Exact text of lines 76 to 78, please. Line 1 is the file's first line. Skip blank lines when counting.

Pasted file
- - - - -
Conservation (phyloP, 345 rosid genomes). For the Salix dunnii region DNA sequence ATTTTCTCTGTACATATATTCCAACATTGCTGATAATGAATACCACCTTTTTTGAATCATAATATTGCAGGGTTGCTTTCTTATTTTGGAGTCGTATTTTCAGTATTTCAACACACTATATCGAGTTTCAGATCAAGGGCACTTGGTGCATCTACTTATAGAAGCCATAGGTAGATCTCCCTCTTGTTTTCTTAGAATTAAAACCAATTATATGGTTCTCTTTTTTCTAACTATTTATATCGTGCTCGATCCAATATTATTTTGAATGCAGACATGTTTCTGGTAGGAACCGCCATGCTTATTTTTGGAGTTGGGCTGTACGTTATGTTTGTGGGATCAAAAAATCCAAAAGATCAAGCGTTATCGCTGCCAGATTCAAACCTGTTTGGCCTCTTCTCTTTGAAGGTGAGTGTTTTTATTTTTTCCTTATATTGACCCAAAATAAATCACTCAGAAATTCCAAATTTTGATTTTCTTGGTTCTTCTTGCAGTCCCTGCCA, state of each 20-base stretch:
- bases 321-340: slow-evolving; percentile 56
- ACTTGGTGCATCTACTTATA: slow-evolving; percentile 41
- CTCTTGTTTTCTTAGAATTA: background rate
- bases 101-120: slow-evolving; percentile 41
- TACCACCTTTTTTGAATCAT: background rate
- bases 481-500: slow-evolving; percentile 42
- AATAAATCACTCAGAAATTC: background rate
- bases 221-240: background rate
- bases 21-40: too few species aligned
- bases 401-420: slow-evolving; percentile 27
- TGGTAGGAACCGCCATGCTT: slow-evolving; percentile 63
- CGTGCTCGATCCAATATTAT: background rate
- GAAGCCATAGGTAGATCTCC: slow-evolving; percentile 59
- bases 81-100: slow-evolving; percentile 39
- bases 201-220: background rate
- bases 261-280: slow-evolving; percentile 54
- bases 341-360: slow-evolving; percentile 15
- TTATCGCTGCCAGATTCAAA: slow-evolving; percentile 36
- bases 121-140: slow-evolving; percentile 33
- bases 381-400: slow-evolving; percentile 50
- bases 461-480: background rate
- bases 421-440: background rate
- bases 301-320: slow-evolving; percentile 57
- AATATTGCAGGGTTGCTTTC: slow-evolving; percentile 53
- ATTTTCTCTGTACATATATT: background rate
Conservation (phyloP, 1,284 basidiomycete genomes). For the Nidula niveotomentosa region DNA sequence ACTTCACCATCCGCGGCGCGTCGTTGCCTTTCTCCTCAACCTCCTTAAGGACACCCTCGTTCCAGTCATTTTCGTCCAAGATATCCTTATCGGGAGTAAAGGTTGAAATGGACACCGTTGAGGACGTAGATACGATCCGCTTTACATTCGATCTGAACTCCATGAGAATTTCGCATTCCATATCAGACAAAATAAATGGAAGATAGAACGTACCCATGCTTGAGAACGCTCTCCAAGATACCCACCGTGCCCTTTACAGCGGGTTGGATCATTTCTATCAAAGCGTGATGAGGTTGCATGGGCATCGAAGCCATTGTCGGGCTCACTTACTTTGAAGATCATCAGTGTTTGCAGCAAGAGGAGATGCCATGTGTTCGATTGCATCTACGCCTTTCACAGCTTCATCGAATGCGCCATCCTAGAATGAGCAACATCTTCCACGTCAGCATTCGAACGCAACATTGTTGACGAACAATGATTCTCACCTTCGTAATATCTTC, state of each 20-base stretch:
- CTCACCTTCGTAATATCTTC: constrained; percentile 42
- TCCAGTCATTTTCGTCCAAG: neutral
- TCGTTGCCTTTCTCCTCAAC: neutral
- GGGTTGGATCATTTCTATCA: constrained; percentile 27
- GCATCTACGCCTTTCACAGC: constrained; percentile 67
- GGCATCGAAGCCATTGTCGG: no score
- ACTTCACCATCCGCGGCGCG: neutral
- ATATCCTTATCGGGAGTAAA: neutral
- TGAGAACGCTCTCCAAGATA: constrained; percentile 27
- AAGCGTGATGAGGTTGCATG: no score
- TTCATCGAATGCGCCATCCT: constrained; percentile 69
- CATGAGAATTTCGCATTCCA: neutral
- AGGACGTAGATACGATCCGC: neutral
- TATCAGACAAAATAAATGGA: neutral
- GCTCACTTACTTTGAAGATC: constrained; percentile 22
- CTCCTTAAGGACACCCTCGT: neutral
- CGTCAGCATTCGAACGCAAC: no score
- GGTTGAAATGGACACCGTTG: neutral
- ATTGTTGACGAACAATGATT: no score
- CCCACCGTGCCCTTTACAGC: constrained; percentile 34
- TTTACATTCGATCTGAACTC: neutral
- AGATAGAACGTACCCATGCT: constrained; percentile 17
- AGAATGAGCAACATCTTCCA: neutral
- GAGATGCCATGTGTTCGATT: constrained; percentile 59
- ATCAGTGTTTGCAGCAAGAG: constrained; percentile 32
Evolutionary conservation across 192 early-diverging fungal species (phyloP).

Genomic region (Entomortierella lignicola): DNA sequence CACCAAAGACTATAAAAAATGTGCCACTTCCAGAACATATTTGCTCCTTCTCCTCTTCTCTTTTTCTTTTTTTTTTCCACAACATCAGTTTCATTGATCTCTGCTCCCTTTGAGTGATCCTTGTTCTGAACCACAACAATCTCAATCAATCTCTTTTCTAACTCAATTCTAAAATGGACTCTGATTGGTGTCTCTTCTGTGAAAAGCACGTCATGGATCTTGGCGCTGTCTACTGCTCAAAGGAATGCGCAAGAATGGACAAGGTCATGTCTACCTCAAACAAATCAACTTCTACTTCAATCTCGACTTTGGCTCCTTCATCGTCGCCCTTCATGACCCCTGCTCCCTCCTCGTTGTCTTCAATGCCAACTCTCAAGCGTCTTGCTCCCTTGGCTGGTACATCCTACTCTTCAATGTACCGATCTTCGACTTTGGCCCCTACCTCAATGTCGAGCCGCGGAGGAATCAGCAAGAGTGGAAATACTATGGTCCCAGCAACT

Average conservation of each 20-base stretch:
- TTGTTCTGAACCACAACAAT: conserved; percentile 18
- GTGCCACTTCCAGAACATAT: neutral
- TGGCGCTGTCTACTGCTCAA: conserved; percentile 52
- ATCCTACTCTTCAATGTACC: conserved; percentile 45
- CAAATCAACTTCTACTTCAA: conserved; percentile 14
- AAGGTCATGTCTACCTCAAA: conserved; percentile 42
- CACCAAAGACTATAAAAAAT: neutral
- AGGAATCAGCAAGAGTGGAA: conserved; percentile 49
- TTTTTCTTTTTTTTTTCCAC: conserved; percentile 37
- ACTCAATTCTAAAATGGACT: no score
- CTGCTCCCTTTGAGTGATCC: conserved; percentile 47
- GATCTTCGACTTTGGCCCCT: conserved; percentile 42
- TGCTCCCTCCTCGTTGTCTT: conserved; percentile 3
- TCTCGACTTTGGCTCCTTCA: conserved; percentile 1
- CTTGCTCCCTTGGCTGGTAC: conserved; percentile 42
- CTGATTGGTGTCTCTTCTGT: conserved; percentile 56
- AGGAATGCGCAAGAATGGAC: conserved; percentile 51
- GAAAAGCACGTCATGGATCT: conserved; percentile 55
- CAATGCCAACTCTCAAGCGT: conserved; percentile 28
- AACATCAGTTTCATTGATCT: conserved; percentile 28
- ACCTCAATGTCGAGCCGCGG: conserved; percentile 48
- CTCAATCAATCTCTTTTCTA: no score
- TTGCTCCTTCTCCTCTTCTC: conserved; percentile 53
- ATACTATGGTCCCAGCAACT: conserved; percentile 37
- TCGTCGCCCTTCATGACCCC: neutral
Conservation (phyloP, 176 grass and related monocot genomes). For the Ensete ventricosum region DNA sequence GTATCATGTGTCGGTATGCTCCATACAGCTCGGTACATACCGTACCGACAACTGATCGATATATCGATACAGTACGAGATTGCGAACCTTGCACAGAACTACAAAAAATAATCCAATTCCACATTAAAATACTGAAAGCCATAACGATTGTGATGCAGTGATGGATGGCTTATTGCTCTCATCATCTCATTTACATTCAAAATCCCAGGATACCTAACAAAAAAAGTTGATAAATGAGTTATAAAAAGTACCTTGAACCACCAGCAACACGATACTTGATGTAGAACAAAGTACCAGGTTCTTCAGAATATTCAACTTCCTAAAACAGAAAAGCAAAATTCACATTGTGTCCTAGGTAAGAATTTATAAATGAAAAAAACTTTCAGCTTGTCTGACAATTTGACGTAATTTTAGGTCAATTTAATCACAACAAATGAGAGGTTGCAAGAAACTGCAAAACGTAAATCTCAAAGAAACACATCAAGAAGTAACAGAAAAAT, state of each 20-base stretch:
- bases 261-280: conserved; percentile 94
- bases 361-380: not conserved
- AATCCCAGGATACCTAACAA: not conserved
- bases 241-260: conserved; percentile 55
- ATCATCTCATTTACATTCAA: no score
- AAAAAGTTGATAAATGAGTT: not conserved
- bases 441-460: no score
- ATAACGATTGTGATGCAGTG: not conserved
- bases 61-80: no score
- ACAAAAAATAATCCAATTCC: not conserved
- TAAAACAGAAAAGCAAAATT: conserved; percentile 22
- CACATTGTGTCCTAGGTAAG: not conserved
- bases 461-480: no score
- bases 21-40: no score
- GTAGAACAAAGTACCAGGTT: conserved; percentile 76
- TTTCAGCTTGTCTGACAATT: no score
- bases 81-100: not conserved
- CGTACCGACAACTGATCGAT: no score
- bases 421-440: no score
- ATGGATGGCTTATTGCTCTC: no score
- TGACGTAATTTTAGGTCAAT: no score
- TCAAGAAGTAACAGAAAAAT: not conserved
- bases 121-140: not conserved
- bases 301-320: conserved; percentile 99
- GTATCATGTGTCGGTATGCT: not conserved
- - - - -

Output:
- ACCTCAATGTCGAGCCGCGG: conserved; percentile 48
- CTCAATCAATCTCTTTTCTA: no score
- TTGCTCCTTCTCCTCTTCTC: conserved; percentile 53